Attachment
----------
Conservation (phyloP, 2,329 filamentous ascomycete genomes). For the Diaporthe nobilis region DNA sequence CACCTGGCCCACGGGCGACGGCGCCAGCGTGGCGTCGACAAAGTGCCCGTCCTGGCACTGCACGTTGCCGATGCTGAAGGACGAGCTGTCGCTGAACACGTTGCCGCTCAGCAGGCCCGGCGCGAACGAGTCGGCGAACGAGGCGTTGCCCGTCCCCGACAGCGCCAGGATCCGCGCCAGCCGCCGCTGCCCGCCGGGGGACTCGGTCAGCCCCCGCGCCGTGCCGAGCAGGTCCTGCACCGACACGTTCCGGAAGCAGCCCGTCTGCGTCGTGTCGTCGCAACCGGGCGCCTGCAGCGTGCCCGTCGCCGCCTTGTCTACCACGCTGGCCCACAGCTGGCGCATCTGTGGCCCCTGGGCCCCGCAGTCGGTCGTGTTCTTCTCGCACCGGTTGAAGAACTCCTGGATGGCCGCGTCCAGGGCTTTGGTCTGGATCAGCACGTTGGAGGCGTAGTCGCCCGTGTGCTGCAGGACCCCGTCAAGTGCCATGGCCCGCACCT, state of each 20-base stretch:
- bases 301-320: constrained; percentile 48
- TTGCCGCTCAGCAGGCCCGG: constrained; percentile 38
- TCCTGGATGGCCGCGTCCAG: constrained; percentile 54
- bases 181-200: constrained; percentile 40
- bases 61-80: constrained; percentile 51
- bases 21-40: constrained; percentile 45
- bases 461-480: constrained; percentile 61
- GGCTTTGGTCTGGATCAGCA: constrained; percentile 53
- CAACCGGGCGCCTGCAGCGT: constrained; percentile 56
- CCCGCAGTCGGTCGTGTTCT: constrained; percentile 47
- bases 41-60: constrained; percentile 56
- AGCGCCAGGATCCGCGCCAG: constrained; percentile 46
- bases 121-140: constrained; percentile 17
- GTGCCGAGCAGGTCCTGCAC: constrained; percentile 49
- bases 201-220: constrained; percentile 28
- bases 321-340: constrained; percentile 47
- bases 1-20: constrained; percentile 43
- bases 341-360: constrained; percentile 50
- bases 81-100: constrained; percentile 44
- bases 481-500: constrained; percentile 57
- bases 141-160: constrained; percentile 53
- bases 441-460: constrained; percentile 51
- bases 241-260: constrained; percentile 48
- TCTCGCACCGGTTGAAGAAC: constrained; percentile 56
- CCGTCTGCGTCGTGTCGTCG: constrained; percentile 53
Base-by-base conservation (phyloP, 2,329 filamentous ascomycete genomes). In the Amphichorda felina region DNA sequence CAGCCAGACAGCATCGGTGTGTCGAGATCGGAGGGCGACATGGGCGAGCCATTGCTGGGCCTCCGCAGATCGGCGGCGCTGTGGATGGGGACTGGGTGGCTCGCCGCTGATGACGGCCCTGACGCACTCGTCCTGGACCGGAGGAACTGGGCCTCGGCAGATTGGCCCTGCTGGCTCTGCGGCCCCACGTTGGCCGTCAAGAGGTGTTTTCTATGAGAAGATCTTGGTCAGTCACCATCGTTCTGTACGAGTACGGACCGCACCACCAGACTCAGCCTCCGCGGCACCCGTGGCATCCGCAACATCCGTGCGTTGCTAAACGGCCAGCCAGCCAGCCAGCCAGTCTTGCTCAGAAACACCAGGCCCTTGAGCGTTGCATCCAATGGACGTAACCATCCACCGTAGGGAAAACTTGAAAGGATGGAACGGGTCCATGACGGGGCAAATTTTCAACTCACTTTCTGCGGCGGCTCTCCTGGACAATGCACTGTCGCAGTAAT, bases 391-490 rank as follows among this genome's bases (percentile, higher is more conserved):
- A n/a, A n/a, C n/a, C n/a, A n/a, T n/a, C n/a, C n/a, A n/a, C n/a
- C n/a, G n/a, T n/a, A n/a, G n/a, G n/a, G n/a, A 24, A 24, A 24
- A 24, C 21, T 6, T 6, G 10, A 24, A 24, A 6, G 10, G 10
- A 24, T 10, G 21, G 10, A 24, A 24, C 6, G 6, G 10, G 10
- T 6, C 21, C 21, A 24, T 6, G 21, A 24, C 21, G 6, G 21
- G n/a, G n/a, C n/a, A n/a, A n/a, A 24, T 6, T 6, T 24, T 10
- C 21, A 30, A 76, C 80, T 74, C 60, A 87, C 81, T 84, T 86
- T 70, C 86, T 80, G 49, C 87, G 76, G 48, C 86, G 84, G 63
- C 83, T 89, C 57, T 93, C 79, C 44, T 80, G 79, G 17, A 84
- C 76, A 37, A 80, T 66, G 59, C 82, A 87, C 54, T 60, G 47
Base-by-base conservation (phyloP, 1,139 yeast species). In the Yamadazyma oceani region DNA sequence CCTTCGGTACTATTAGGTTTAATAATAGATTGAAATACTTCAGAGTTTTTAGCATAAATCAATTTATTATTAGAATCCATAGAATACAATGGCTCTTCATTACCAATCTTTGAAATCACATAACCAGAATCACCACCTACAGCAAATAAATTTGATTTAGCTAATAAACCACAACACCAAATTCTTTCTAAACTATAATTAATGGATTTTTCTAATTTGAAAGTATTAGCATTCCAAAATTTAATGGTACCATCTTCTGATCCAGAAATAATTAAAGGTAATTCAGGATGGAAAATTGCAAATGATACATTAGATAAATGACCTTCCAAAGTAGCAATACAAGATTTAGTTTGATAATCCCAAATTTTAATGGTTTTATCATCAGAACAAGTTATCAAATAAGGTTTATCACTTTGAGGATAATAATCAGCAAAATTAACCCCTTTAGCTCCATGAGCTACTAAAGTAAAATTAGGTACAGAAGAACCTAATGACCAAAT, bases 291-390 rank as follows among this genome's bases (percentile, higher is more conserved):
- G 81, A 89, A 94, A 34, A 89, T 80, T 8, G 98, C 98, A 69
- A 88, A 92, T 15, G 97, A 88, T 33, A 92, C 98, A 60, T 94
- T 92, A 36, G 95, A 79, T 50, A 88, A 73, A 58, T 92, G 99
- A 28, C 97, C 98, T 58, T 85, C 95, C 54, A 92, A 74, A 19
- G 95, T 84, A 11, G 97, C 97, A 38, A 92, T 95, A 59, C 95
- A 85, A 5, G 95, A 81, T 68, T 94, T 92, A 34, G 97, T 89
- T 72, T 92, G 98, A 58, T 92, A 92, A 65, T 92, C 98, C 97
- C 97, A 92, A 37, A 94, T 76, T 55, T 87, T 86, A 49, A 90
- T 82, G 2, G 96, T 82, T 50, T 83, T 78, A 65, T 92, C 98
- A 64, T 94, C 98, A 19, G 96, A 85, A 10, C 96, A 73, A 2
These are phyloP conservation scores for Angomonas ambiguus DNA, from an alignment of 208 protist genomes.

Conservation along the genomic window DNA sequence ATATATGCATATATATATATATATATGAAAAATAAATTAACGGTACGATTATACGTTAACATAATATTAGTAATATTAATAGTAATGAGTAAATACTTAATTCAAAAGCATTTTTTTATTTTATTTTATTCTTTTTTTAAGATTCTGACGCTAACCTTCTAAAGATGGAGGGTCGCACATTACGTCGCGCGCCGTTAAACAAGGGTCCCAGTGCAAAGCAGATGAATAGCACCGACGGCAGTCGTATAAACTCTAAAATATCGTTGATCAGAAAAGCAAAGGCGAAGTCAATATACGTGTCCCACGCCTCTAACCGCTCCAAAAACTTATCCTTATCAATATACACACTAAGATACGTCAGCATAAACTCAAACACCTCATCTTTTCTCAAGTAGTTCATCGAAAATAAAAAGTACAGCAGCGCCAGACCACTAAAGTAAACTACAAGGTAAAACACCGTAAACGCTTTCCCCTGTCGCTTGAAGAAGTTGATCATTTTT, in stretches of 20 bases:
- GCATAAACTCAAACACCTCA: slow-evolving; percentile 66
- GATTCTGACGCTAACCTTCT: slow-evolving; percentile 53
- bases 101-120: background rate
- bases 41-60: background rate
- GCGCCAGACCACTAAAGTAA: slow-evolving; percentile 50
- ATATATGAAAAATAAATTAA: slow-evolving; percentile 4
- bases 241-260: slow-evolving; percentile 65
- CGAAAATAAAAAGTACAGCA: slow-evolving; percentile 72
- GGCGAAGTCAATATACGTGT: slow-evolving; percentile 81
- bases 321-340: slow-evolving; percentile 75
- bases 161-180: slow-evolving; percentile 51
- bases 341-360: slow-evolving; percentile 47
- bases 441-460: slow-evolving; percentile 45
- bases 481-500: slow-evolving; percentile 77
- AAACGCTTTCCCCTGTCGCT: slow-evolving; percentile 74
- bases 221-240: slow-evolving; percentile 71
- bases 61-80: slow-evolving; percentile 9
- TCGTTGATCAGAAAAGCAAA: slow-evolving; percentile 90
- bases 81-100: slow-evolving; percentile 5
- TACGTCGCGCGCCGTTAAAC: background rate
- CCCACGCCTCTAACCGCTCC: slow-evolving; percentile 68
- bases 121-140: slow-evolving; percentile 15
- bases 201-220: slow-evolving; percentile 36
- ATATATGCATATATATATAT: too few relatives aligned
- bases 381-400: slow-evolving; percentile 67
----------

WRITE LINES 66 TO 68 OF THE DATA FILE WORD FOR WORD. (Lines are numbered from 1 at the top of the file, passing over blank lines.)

- bases 221-240: slow-evolving; percentile 71
- bases 61-80: slow-evolving; percentile 9
- TCGTTGATCAGAAAAGCAAA: slow-evolving; percentile 90